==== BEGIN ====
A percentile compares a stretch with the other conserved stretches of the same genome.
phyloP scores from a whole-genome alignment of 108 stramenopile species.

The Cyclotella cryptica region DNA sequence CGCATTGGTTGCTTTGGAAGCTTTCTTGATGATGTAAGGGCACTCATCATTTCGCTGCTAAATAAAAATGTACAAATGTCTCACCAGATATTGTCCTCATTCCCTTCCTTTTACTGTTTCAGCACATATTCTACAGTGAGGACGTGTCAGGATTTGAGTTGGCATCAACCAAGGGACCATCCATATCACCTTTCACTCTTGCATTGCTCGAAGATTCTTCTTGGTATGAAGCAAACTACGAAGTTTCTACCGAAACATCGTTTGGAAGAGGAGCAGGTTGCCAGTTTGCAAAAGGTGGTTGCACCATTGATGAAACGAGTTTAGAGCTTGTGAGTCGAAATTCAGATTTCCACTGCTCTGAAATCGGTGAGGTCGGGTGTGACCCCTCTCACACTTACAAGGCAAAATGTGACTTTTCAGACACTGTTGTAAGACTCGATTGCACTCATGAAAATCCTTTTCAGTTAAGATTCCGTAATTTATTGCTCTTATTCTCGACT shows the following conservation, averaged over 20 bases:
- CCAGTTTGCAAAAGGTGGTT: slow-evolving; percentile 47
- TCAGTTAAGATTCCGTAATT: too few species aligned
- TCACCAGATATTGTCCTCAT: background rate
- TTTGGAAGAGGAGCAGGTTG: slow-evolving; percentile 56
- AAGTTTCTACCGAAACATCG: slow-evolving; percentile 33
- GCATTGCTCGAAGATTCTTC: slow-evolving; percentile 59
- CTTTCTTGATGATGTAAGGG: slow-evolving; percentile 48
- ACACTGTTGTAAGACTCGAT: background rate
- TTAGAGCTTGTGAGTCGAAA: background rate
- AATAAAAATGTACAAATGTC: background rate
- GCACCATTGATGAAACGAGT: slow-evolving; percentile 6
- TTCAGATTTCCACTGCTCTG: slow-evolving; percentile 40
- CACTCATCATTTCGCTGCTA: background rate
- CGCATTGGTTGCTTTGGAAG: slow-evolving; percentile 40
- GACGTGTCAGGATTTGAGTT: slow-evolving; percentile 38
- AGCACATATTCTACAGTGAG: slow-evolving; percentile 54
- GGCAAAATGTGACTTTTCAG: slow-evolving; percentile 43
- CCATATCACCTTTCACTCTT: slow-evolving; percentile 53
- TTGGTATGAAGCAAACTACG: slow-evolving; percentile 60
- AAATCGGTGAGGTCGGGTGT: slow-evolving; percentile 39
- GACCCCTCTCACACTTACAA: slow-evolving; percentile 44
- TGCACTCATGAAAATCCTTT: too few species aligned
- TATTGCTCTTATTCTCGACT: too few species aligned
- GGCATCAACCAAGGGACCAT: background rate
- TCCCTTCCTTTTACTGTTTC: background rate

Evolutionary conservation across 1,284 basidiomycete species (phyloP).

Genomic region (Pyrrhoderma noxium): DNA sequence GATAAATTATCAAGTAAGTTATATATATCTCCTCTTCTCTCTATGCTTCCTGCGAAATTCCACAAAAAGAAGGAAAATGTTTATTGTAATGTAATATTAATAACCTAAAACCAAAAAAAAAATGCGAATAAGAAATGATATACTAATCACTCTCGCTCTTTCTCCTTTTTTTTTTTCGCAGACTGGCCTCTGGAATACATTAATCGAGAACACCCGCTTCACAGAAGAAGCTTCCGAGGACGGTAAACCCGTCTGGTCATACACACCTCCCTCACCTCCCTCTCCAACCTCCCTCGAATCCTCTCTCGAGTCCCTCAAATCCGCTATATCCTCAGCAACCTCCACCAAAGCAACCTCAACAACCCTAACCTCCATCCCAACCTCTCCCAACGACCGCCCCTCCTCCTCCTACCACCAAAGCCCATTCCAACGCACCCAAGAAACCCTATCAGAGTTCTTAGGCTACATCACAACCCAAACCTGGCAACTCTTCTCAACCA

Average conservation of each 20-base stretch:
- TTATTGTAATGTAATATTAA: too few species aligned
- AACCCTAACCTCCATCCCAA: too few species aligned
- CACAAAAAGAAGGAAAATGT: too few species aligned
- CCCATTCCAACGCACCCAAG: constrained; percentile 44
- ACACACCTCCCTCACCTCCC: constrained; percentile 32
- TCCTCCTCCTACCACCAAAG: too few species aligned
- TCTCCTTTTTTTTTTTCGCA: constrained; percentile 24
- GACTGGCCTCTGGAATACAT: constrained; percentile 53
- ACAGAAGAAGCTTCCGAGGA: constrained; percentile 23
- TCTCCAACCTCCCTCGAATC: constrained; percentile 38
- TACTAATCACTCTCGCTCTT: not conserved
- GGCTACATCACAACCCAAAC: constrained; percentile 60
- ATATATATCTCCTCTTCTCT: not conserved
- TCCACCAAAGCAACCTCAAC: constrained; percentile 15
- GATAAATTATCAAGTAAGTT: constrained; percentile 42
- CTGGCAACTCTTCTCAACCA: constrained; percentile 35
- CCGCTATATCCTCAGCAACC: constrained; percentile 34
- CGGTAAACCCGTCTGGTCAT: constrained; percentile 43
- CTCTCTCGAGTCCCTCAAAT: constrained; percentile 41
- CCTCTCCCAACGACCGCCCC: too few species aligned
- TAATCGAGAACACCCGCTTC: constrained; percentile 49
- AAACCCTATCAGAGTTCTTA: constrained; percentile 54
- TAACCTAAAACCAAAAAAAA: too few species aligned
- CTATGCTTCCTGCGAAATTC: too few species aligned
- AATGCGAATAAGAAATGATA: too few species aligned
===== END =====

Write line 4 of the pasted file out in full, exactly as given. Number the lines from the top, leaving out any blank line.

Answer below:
- CCAGTTTGCAAAAGGTGGTT: slow-evolving; percentile 47